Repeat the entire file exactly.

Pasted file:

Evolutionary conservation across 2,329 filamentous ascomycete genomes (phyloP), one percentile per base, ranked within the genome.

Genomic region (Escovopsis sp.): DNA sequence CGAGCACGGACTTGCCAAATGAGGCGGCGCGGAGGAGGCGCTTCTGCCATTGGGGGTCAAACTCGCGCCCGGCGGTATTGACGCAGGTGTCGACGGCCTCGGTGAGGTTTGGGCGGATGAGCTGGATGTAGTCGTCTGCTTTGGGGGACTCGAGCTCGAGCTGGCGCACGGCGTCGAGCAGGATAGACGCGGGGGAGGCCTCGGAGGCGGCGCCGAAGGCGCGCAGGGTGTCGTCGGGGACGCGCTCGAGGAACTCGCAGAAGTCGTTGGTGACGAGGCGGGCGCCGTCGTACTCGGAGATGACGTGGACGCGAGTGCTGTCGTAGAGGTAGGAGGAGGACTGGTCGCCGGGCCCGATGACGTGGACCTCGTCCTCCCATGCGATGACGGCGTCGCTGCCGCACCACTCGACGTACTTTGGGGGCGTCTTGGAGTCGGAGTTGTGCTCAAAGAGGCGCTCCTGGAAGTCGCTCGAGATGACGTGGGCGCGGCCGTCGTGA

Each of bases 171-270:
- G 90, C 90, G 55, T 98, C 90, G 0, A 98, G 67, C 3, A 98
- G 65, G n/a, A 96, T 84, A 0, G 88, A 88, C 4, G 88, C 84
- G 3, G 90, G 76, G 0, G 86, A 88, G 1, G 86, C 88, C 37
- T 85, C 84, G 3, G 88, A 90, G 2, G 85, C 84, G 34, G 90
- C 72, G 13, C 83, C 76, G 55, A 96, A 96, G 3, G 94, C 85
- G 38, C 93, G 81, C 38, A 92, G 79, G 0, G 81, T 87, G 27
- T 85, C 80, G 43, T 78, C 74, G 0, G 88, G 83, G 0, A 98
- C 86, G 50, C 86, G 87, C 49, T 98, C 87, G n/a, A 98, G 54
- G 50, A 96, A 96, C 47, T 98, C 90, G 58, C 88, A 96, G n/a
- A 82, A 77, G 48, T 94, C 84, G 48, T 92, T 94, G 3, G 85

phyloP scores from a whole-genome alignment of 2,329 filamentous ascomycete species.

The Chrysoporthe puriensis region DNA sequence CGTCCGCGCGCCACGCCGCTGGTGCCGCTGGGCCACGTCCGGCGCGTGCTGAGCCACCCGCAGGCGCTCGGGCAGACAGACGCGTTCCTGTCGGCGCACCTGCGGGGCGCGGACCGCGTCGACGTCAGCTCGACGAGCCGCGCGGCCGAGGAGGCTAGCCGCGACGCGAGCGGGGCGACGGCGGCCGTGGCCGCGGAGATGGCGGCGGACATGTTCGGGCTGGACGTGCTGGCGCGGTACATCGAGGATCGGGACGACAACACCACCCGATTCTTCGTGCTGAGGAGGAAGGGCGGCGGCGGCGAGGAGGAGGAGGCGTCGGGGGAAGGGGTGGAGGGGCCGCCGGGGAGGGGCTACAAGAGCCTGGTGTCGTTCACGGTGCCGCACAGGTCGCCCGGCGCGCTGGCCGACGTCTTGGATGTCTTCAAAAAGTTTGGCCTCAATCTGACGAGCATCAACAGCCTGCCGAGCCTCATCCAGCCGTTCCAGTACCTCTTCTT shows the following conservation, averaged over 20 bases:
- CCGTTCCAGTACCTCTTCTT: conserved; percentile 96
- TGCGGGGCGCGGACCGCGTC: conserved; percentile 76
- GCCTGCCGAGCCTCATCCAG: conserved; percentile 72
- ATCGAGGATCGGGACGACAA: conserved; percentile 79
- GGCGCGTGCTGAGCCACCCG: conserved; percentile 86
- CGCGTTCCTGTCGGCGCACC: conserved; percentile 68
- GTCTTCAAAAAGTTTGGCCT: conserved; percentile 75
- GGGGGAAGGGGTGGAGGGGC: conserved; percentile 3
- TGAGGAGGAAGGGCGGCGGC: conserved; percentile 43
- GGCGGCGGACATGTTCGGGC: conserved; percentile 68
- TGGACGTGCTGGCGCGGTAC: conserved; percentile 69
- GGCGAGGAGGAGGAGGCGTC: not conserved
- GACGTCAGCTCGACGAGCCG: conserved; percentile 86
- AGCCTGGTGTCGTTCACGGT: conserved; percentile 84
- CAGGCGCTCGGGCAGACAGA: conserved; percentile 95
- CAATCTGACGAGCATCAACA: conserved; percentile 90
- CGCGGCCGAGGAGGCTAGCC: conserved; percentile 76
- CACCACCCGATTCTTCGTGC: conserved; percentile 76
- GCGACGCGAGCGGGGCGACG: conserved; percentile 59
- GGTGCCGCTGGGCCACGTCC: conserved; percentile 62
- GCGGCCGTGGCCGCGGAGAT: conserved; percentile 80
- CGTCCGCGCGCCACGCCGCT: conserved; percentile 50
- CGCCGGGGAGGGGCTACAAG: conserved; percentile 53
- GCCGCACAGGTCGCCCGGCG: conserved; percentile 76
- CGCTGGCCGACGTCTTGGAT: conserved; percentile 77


Evolutionary conservation across 2,329 filamentous ascomycete genomes (phyloP), one percentile per base, ranked within the genome.

Genomic region (Escovopsis sp.): DNA sequence CGAGCACGGACTTGCCAAATGAGGCGGCGCGGAGGAGGCGCTTCTGCCATTGGGGGTCAAACTCGCGCCCGGCGGTATTGACGCAGGTGTCGACGGCCTCGGTGAGGTTTGGGCGGATGAGCTGGATGTAGTCGTCTGCTTTGGGGGACTCGAGCTCGAGCTGGCGCACGGCGTCGAGCAGGATAGACGCGGGGGAGGCCTCGGAGGCGGCGCCGAAGGCGCGCAGGGTGTCGTCGGGGACGCGCTCGAGGAACTCGCAGAAGTCGTTGGTGACGAGGCGGGCGCCGTCGTACTCGGAGATGACGTGGACGCGAGTGCTGTCGTAGAGGTAGGAGGAGGACTGGTCGCCGGGCCCGATGACGTGGACCTCGTCCTCCCATGCGATGACGGCGTCGCTGCCGCACCACTCGACGTACTTTGGGGGCGTCTTGGAGTCGGAGTTGTGCTCAAAGAGGCGCTCCTGGAAGTCGCTCGAGATGACGTGGGCGCGGCCGTCGTGA

Each of bases 171-270:
- G 90, C 90, G 55, T 98, C 90, G 0, A 98, G 67, C 3, A 98
- G 65, G n/a, A 96, T 84, A 0, G 88, A 88, C 4, G 88, C 84
- G 3, G 90, G 76, G 0, G 86, A 88, G 1, G 86, C 88, C 37
- T 85, C 84, G 3, G 88, A 90, G 2, G 85, C 84, G 34, G 90
- C 72, G 13, C 83, C 76, G 55, A 96, A 96, G 3, G 94, C 85
- G 38, C 93, G 81, C 38, A 92, G 79, G 0, G 81, T 87, G 27
- T 85, C 80, G 43, T 78, C 74, G 0, G 88, G 83, G 0, A 98
- C 86, G 50, C 86, G 87, C 49, T 98, C 87, G n/a, A 98, G 54
- G 50, A 96, A 96, C 47, T 98, C 90, G 58, C 88, A 96, G n/a
- A 82, A 77, G 48, T 94, C 84, G 48, T 92, T 94, G 3, G 85

phyloP scores from a whole-genome alignment of 2,329 filamentous ascomycete species.

The Chrysoporthe puriensis region DNA sequence CGTCCGCGCGCCACGCCGCTGGTGCCGCTGGGCCACGTCCGGCGCGTGCTGAGCCACCCGCAGGCGCTCGGGCAGACAGACGCGTTCCTGTCGGCGCACCTGCGGGGCGCGGACCGCGTCGACGTCAGCTCGACGAGCCGCGCGGCCGAGGAGGCTAGCCGCGACGCGAGCGGGGCGACGGCGGCCGTGGCCGCGGAGATGGCGGCGGACATGTTCGGGCTGGACGTGCTGGCGCGGTACATCGAGGATCGGGACGACAACACCACCCGATTCTTCGTGCTGAGGAGGAAGGGCGGCGGCGGCGAGGAGGAGGAGGCGTCGGGGGAAGGGGTGGAGGGGCCGCCGGGGAGGGGCTACAAGAGCCTGGTGTCGTTCACGGTGCCGCACAGGTCGCCCGGCGCGCTGGCCGACGTCTTGGATGTCTTCAAAAAGTTTGGCCTCAATCTGACGAGCATCAACAGCCTGCCGAGCCTCATCCAGCCGTTCCAGTACCTCTTCTT shows the following conservation, averaged over 20 bases:
- CCGTTCCAGTACCTCTTCTT: conserved; percentile 96
- TGCGGGGCGCGGACCGCGTC: conserved; percentile 76
- GCCTGCCGAGCCTCATCCAG: conserved; percentile 72
- ATCGAGGATCGGGACGACAA: conserved; percentile 79
- GGCGCGTGCTGAGCCACCCG: conserved; percentile 86
- CGCGTTCCTGTCGGCGCACC: conserved; percentile 68
- GTCTTCAAAAAGTTTGGCCT: conserved; percentile 75
- GGGGGAAGGGGTGGAGGGGC: conserved; percentile 3
- TGAGGAGGAAGGGCGGCGGC: conserved; percentile 43
- GGCGGCGGACATGTTCGGGC: conserved; percentile 68
- TGGACGTGCTGGCGCGGTAC: conserved; percentile 69
- GGCGAGGAGGAGGAGGCGTC: not conserved
- GACGTCAGCTCGACGAGCCG: conserved; percentile 86
- AGCCTGGTGTCGTTCACGGT: conserved; percentile 84
- CAGGCGCTCGGGCAGACAGA: conserved; percentile 95
- CAATCTGACGAGCATCAACA: conserved; percentile 90
- CGCGGCCGAGGAGGCTAGCC: conserved; percentile 76
- CACCACCCGATTCTTCGTGC: conserved; percentile 76
- GCGACGCGAGCGGGGCGACG: conserved; percentile 59
- GGTGCCGCTGGGCCACGTCC: conserved; percentile 62
- GCGGCCGTGGCCGCGGAGAT: conserved; percentile 80
- CGTCCGCGCGCCACGCCGCT: conserved; percentile 50
- CGCCGGGGAGGGGCTACAAG: conserved; percentile 53
- GCCGCACAGGTCGCCCGGCG: conserved; percentile 76
- CGCTGGCCGACGTCTTGGAT: conserved; percentile 77